Lang said the legislation should clear up concerns about oversight of the Chicago casino. He said the ultimate authority would belong to the Gaming Board. Quinn complained that the city would be allowed too much regulatory leeway under SB 744.
But Lang’s stated goal of finding 71 “yes” votes in the House — enough supporters to override a veto from Quinn — indicates that he is less worried about pleasing the governor with his bill and more concerned with getting as much support from his fellow lawmakers as possible. While Quinn has yet to take a position on the plan, Lang's goal shows that he is anticipating a veto. A spokesperson for Quinn said his administration is “reviewing the proposal.” Quinn has said numerous times that he opposes allowing slots at horse racing tracks. He has said that such a proposal allows for too much gambling in the state and would lead to the cannibalization of business from existing casinos.
Current casinos owners oppose Lang’s plan for that very reason. “We’re not opposed to a casino in Danville. We’re not opposed to a casino in Rockford, Chicago, the Waukegan area. … We are opposed to the facilities right next door to existing casinos,” said Tom Swoik, executive director of the Illinois Casino gaming association. Swoik said casino owners are not opposed to expansion as long as it is “reasonable” and in “new market areas.”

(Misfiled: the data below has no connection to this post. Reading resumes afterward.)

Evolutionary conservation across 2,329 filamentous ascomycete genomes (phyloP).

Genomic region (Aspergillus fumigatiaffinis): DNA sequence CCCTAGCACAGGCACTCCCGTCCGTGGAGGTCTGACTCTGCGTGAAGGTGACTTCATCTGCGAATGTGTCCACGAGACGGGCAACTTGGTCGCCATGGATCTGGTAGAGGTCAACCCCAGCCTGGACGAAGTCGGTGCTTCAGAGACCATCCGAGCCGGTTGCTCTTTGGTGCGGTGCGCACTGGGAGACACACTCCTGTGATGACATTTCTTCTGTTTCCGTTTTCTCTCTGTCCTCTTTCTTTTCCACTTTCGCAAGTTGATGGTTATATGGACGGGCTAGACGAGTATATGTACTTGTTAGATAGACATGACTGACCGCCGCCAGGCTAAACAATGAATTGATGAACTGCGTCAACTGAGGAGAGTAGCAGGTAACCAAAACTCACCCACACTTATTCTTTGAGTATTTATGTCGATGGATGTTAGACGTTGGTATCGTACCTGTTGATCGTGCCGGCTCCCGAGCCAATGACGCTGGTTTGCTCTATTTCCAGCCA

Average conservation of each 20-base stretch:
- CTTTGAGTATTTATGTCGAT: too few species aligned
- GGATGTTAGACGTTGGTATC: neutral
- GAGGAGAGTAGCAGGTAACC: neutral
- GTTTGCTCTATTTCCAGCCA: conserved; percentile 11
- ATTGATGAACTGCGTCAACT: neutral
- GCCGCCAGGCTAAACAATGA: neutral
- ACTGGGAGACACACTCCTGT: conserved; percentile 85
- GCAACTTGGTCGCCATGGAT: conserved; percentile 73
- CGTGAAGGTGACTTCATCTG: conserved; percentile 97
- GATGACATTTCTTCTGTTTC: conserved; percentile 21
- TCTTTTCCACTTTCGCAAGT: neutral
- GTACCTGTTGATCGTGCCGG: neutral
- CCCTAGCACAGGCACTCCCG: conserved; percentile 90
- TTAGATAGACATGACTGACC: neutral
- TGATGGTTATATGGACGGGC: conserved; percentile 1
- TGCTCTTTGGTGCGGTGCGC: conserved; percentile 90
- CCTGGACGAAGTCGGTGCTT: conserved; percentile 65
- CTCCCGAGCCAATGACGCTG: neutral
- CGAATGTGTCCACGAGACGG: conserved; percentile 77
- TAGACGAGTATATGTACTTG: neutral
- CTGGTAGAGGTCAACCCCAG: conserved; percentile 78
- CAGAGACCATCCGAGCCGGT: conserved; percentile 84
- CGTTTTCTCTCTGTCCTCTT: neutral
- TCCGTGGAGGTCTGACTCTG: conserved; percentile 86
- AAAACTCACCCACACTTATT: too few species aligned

He added: “The state isn’t going to get the kind of money that they think they are going to get out of this. We’re just transferring gamblers from one area to another.”
But Lang said the bill would bring in roughly $1 billion in licensing fees in addition to future revenues from taxes paid by casinos and racetracks. “I think we’ve made a very good piece of legislation better; one that will raise billions of dollars for the state, one that will pay our old bills,” Lang said. “At a time when our unemployment rate has reached 10 percent, this is something that we must do.”
He said finding the backing for a veto proof majority is “not going to be easy,” and he is not above exploiting recent rifts between the governor and the legislature to rally the votes he needs. “I will use any legal means to get a veto proof majority to pass this bill.” He said Quinn’s proposal to close state facilities, his comments implying that campaign contributions influenced votes to override his veto on a smart grid plan and his refusal to negotiate about gaming caused some animosity toward the governor among lawmakers. “I think when the governor announced two weeks ago that he was not in favor of slot machines at racetracks, it made some people very angry. … I’m going to go to those legislators, and I’m going to get them angry.”
Lang said he hopes to call his bill for a floor vote tomorrow.